While this is not true for all transfer students, Chris reports that there is often a change in workload for transfers to Berea. Classes tend to be a “little bit more intense” than what they had experienced at their prior colleges, especially when combined with the demands of the labor program, although many have worked while taking classes in the past, and are quite prepared. Another challenge is discovering whether the classes they took in the past will fulfill specific degree requirements. Some are allowed to waive GSTR 110 because they have taken composition classes in the past, but are still required to take GSTR 210 because of the focus it places on the liberal arts education and introduction to Berea history and culture. Transfer students are also a wealth of information on how other universities operate, and this is sometimes used to help improve how things are done at Berea. Chris loves it when students come to him and explain how something was done differently at their old institution, and thus help along with the continual growth of Berea.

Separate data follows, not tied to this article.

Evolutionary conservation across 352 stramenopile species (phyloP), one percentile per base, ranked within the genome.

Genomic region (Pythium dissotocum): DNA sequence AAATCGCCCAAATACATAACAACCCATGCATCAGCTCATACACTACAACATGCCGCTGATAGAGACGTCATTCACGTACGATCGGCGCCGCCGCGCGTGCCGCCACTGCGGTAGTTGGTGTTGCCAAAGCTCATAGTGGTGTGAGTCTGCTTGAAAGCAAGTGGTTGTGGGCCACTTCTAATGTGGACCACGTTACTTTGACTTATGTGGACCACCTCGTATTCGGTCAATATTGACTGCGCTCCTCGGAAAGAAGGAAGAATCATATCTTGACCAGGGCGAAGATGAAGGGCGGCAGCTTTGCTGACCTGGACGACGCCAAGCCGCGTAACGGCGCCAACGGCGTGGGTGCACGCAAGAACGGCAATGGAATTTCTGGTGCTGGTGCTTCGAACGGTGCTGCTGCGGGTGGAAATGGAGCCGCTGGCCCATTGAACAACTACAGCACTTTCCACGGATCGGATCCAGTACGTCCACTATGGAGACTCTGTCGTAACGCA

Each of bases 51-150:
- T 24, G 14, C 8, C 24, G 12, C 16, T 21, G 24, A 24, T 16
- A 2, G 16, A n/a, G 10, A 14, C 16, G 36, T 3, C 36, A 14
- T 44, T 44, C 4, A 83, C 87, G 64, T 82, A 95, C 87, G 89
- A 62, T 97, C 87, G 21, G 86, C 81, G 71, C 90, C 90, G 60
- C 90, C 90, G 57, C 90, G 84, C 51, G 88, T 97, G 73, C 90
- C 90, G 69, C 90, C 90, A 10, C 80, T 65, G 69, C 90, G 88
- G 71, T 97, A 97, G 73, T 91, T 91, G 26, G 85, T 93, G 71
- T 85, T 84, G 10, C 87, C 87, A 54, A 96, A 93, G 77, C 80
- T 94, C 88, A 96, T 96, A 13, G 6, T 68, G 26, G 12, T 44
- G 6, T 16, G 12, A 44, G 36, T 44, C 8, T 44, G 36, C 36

In the selection process for transfer students, Jessica Amburgey looks for students who are “Berea fit,” as well as students who will be successful in the classroom. “Berea fit” is the term that admission counselors use to describe potential students who are more likely to integrate and contribute well to the community in some way. This can include whether a student has a particular talent to bring to campus, such as music, theater, art, or debate, among other things. Students must also demonstrate that they have been successful at their past schools to show potential to meet Berea’s academic standards well. Applications are viewed very holistically, and include recommendations and a student essay, where they are asked to display an understanding of Berea’s differences and a strong ability to adapt. A positive attitude toward student labor is one looked-for attribute in transfer applications, as well as a positive attitude toward and ability to add to the college’s racial, religious, and cultural diversity. Often students are drawn by Berea’s strong Appalachian commitment and willingness to serve the area and its various needs. Others are attracted by Berea’s commitment to sustainability. Amburgey reaffirms that students who transfer often are used to being part-time students at a community college, and not an employed full-time student with mandatory attendance policies in many of their classes. One of the prime ideas related to the transfer student process is that students bring something unique and different from outside the school. Transfers are often driven individuals with a keen idea of what they want from college and a vision of what they would like to do in the future. Admission for transfer students is a lot more competitive than for first-time freshman as well. These traits manifest as a more driven community, and these students can also act to inspire others with their stories. Reflects Jessica, “Even though they face some challenges as transfer students, I think that they have a real willingness to learn and become a part of the community, and I think they are a very valuable part of our population, though they are often overlooked because they are such a small little group on campus, but they have done some really awesome things.”